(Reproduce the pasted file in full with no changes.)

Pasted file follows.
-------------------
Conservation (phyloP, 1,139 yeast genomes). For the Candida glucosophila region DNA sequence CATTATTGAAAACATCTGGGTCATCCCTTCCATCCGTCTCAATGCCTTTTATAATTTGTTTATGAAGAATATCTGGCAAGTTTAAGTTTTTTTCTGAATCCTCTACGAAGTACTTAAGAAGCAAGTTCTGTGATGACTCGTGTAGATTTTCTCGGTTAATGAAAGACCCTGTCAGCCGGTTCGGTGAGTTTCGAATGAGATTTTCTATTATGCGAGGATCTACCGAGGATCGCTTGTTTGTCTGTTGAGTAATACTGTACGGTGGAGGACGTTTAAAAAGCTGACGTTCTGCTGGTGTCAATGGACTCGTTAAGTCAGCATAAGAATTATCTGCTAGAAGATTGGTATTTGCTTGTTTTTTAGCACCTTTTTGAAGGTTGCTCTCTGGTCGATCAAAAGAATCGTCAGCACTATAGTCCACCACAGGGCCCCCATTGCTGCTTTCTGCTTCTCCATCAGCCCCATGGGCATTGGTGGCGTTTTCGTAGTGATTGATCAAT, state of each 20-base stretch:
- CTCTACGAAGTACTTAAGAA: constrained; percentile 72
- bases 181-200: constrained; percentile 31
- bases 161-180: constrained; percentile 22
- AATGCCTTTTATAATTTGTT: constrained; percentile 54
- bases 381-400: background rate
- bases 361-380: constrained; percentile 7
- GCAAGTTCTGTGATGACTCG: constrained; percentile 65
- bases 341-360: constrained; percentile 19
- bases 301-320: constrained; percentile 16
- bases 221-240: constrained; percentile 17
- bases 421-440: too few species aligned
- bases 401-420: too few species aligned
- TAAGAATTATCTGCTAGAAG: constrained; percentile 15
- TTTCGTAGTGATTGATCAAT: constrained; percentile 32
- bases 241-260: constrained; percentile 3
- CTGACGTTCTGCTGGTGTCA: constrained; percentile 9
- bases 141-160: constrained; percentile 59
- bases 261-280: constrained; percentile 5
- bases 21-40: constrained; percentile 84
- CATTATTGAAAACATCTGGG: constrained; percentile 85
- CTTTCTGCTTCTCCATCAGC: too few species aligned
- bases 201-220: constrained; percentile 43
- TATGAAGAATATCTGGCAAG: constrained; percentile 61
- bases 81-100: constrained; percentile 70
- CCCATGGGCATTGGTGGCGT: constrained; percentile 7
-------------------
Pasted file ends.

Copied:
Conservation (phyloP, 1,139 yeast genomes). For the Candida glucosophila region DNA sequence CATTATTGAAAACATCTGGGTCATCCCTTCCATCCGTCTCAATGCCTTTTATAATTTGTTTATGAAGAATATCTGGCAAGTTTAAGTTTTTTTCTGAATCCTCTACGAAGTACTTAAGAAGCAAGTTCTGTGATGACTCGTGTAGATTTTCTCGGTTAATGAAAGACCCTGTCAGCCGGTTCGGTGAGTTTCGAATGAGATTTTCTATTATGCGAGGATCTACCGAGGATCGCTTGTTTGTCTGTTGAGTAATACTGTACGGTGGAGGACGTTTAAAAAGCTGACGTTCTGCTGGTGTCAATGGACTCGTTAAGTCAGCATAAGAATTATCTGCTAGAAGATTGGTATTTGCTTGTTTTTTAGCACCTTTTTGAAGGTTGCTCTCTGGTCGATCAAAAGAATCGTCAGCACTATAGTCCACCACAGGGCCCCCATTGCTGCTTTCTGCTTCTCCATCAGCCCCATGGGCATTGGTGGCGTTTTCGTAGTGATTGATCAAT, state of each 20-base stretch:
- CTCTACGAAGTACTTAAGAA: constrained; percentile 72
- bases 181-200: constrained; percentile 31
- bases 161-180: constrained; percentile 22
- AATGCCTTTTATAATTTGTT: constrained; percentile 54
- bases 381-400: background rate
- bases 361-380: constrained; percentile 7
- GCAAGTTCTGTGATGACTCG: constrained; percentile 65
- bases 341-360: constrained; percentile 19
- bases 301-320: constrained; percentile 16
- bases 221-240: constrained; percentile 17
- bases 421-440: too few species aligned
- bases 401-420: too few species aligned
- TAAGAATTATCTGCTAGAAG: constrained; percentile 15
- TTTCGTAGTGATTGATCAAT: constrained; percentile 32
- bases 241-260: constrained; percentile 3
- CTGACGTTCTGCTGGTGTCA: constrained; percentile 9
- bases 141-160: constrained; percentile 59
- bases 261-280: constrained; percentile 5
- bases 21-40: constrained; percentile 84
- CATTATTGAAAACATCTGGG: constrained; percentile 85
- CTTTCTGCTTCTCCATCAGC: too few species aligned
- bases 201-220: constrained; percentile 43
- TATGAAGAATATCTGGCAAG: constrained; percentile 61
- bases 81-100: constrained; percentile 70
- CCCATGGGCATTGGTGGCGT: constrained; percentile 7